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High School Graduating Class: One More Thing Before Summer Starts

By Laura Plant

Published June 26, 2017 • 4 Min Read

How are you going to pay for it?

Maybe you’ve been working part-time since you were old enough to babysit or mow lawns; or your parents have been diligently saving in an RESP since you were born. Scholarships, government or other student loan programs are another option. So much to consider! One thing is for sure, you’ve got the acceptance letter, and know where you’re going, and now you need to plan for how you’re going to pay for it.

For many, the first conversation involves turning to parents. While it might seem uncomfortable to initiate the conversation, start by sitting down with your parents or another trusted adult and together, go through these 5 questions:

1. Where Am I Going to Live?

Will you be living at home or on campus? If you’re planning to live away, make sure you research the true cost for residence or apartments. It’s not just rent – don’t forget to factor in utilities, internet and food. If you’re planning to live at home, there are other costs, like transportation, to consider including parking, car payments or transit.

2. What Is My Total Cost?

In addition to your accommodations, transit and tuition, there are many other expenses that can be expected for student life. Make a budget that also includes entertainment (and be realistic here – avocado toast, music festivals and all), clothing, books and technology.

3. How Much Have I Saved and Who Else Can Contribute?

This is a biggie and can sometimes be a harder conversation than most anticipate. By now, you may know the status of your RESP. Speak with your bank about how best to access the funds. This is a good time to talk to parents about their ability to contribute to school as well. Go through your budget, line by line, and find out what the cost is for each item and how you’re going to cover it. This is the time to communicate clearly and honestly about expectations.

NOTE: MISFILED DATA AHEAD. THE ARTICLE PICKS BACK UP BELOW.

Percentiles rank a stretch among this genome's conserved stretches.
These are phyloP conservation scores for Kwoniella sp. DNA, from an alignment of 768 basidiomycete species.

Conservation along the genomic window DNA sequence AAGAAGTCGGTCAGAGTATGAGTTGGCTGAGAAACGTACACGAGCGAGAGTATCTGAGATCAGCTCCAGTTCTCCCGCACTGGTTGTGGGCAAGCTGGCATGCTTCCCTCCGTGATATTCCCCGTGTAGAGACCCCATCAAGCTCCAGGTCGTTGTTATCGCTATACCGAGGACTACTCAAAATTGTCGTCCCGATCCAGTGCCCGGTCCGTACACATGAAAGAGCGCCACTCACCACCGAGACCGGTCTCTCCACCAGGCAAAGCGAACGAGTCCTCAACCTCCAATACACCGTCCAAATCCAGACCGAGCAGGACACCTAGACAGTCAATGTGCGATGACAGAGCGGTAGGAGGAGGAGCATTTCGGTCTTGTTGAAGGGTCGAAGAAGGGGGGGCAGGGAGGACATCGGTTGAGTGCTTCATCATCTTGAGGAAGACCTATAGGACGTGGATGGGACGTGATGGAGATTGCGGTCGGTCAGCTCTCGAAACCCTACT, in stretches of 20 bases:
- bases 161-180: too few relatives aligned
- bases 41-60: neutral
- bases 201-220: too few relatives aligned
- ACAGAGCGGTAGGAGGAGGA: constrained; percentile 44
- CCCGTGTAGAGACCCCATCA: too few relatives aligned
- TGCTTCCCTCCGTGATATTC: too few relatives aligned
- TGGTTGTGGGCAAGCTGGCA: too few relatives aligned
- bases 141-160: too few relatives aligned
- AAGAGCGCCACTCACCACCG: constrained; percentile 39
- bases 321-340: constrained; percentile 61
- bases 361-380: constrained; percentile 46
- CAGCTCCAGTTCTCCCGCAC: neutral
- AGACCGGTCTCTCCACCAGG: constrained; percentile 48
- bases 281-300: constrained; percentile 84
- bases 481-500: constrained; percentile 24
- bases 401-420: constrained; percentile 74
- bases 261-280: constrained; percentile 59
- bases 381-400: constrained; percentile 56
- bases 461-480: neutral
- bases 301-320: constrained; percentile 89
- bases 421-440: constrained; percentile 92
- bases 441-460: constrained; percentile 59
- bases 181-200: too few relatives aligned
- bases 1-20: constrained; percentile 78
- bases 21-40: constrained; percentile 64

4. Am I Eligible for Scholarships, Government Grants or Loans?

All levels of government in Canada offer some kind of financial assistance to post-secondary students, and there are many options to consider. Every year, the federal government hands out approximately 245,000 grants through its Canada Student Grants Program. Government grants are different than government loans, which are based on financial need and often require you to keep up a certain course load and academic average. A scholarship, similar to a grant, is money you don’t have to pay back and is based on merit, not need. Read this for tips on boosting your chances of securing some additional school funding.

5. Is There a Shortfall and How Am I Going to Make It Up?

It’s not unusual for post-secondary students to have a shortfall in their budget. Education is an investment and can be costly. If you are going to have a shortfall, it’s best to be proactive about how you’ll manage this. Can you work part time to make up the difference? Are you eligible for a student line of credit? Make sure any debt you take on is done so responsibly, with an understanding of the repayment terms and with a plan to pay it back.

Post-secondary education is one of the very first important decisions that you’re making as an adult and the weight can feel heavy. Whether you’re paying for your education or you have help from your parents, taking ownership by creating a solid financial plan will put you on the road to success. It will not only help to relieve the stress of the unknown, it will also ensure you start building the financial literacy and know-how to be able to tackle all of the other big decisions that come your way.

Get started by estimating your total education costs and potential funding sources using our Student Budget Calculator.

This article is intended as general information only and is not to be relied upon as constituting legal, financial or other professional advice. A professional advisor should be consulted regarding your specific situation. Information presented is believed to be factual and up-to-date but we do not guarantee its accuracy and it should not be regarded as a complete analysis of the subjects discussed. All expressions of opinion reflect the judgment of the authors as of the date of publication and are subject to change. No endorsement of any third parties or their advice, opinions, information, products or services is expressly given or implied by Royal Bank of Canada or any of its affiliates.

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